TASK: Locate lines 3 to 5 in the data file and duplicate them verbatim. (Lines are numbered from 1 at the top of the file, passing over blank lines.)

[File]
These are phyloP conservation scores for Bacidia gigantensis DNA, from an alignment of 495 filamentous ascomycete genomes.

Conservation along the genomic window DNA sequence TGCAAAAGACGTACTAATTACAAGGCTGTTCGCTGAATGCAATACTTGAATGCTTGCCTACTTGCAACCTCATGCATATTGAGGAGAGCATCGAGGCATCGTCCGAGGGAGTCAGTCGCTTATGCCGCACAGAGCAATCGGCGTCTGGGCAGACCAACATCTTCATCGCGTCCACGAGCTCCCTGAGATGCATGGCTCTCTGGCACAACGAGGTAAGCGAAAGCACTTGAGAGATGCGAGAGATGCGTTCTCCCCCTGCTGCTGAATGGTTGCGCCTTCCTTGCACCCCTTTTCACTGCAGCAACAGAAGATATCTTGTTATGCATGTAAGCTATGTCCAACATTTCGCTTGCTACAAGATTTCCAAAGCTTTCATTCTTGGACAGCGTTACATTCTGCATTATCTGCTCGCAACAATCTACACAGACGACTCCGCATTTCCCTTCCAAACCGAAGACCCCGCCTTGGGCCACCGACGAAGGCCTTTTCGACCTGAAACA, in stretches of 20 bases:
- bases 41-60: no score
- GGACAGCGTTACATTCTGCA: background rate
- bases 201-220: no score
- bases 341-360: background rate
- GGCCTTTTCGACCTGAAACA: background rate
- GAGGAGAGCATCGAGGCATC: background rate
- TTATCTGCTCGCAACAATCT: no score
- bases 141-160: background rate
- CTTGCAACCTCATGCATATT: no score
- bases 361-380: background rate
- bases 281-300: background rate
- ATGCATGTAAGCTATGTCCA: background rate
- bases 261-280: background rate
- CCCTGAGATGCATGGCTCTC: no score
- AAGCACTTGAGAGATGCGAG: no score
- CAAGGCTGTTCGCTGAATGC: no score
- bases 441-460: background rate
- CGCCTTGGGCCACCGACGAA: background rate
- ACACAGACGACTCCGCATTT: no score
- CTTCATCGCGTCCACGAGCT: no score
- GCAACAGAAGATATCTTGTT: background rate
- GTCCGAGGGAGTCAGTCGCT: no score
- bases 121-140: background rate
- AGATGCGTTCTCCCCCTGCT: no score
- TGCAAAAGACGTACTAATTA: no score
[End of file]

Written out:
- bases 41-60: no score
- GGACAGCGTTACATTCTGCA: background rate
- bases 201-220: no score